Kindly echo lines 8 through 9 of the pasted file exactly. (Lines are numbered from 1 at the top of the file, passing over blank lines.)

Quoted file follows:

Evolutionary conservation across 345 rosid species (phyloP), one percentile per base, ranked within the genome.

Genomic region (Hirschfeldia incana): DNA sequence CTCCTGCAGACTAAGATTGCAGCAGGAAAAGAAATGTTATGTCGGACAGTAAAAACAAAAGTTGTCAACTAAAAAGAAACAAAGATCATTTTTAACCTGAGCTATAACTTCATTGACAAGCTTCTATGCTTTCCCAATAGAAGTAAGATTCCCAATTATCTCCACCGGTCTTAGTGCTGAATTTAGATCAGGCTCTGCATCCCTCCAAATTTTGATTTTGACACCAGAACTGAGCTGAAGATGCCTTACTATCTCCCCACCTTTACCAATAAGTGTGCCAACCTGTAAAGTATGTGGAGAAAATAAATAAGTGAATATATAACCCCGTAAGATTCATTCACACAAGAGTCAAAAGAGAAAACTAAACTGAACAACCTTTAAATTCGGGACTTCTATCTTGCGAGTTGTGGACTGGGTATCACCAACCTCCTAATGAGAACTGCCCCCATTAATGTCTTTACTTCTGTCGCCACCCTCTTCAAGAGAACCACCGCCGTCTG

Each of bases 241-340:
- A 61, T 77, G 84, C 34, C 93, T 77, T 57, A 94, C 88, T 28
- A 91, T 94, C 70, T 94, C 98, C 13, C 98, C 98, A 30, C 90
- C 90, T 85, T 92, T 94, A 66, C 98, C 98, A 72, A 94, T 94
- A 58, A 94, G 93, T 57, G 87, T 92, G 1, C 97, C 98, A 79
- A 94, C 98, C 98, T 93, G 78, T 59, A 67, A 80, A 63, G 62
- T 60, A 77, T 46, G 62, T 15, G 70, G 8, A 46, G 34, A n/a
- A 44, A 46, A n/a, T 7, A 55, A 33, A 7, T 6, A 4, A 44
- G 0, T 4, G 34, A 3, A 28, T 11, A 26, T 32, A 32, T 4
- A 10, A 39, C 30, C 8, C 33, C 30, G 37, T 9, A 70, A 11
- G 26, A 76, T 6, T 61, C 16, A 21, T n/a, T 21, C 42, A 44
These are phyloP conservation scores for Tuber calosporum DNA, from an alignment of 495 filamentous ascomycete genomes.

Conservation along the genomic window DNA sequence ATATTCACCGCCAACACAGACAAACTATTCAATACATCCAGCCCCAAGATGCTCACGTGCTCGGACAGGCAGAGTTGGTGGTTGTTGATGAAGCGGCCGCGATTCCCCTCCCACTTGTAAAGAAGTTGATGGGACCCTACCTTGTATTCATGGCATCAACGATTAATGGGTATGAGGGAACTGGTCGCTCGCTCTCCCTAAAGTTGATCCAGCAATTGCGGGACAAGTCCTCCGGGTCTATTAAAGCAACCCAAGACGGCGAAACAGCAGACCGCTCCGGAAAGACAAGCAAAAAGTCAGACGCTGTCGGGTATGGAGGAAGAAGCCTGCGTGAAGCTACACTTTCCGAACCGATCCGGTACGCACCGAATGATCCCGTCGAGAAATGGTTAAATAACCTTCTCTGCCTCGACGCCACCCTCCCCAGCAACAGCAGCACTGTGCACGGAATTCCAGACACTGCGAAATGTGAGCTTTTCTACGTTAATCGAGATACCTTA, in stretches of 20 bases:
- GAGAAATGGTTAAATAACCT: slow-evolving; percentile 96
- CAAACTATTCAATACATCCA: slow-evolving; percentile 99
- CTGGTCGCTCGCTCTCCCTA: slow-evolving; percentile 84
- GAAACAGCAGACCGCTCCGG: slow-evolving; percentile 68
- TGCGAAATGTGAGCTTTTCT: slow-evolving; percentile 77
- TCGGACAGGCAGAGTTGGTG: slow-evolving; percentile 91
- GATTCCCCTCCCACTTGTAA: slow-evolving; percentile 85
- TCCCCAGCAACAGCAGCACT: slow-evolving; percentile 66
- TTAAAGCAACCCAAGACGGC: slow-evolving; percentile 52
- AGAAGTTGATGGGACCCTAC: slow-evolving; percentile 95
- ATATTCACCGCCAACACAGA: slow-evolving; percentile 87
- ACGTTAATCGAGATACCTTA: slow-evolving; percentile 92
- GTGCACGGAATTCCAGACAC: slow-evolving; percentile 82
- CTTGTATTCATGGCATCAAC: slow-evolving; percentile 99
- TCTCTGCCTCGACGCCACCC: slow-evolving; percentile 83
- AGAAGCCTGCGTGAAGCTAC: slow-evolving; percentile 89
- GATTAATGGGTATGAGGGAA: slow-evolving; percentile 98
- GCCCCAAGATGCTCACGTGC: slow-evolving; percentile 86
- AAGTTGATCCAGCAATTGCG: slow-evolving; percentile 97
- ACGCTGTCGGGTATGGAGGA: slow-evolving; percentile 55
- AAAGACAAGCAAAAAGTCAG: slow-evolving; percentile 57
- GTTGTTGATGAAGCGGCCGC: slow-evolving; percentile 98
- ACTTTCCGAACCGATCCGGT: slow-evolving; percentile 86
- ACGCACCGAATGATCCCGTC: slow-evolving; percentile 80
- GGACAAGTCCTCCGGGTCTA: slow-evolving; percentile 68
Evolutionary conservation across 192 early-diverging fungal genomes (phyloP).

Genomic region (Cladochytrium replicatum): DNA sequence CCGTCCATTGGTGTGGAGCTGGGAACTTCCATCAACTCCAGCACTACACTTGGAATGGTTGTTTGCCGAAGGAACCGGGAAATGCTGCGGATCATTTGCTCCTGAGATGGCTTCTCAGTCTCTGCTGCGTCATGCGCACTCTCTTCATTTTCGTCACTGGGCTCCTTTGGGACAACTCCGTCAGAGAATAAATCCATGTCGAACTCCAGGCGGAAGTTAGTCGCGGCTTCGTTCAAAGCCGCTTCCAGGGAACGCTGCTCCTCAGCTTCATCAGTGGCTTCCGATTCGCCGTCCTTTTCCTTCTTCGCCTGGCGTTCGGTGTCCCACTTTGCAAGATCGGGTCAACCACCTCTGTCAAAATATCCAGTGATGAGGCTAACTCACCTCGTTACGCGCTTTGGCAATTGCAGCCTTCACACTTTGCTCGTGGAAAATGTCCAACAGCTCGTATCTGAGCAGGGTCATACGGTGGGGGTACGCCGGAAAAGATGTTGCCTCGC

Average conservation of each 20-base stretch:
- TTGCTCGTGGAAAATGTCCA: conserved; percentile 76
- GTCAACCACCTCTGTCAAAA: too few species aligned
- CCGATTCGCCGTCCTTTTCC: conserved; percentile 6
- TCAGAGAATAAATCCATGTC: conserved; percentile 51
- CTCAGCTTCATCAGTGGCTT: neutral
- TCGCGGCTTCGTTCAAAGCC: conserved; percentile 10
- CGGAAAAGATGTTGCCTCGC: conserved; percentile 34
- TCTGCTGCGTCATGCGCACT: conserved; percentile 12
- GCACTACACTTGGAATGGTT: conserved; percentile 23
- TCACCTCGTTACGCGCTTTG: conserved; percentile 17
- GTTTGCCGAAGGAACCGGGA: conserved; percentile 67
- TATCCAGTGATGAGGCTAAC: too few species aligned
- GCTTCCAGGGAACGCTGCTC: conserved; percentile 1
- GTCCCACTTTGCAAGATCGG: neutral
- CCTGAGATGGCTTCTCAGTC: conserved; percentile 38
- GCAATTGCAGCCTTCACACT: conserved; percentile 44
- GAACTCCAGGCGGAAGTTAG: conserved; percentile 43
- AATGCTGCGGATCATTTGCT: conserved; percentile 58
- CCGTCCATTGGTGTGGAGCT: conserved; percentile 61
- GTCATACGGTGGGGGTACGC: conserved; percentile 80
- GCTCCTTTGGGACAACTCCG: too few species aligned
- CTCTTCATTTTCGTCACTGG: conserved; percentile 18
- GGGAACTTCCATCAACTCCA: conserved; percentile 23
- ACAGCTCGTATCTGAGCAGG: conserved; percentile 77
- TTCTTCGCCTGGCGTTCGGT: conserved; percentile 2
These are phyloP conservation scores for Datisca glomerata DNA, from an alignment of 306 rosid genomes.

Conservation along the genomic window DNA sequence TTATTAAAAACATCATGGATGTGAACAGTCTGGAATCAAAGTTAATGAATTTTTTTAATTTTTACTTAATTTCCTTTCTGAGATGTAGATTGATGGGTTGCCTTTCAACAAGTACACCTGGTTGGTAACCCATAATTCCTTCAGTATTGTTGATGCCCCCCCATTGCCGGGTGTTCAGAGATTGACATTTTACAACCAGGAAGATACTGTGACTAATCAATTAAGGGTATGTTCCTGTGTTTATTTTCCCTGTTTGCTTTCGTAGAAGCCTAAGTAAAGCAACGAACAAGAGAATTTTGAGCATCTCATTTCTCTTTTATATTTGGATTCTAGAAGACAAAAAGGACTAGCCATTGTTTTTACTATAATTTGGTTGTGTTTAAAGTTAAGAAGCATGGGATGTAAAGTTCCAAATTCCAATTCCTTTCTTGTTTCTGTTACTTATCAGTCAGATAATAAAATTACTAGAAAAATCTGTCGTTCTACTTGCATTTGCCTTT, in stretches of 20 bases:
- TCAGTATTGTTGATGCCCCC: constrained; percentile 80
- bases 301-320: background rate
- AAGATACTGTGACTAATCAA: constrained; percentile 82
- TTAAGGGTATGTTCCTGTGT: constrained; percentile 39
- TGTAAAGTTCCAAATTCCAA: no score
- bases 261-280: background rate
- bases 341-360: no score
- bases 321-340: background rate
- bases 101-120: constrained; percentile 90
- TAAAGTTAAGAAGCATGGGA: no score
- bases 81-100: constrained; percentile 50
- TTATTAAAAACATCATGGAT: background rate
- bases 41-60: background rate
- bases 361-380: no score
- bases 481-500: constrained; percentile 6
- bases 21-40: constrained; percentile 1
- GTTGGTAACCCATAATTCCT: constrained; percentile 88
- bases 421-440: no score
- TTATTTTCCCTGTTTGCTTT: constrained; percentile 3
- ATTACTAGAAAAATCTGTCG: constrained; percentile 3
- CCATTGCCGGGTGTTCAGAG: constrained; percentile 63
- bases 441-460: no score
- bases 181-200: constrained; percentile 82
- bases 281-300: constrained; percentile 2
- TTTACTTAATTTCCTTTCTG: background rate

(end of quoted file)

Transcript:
- A 94, C 98, C 98, T 93, G 78, T 59, A 67, A 80, A 63, G 62
- T 60, A 77, T 46, G 62, T 15, G 70, G 8, A 46, G 34, A n/a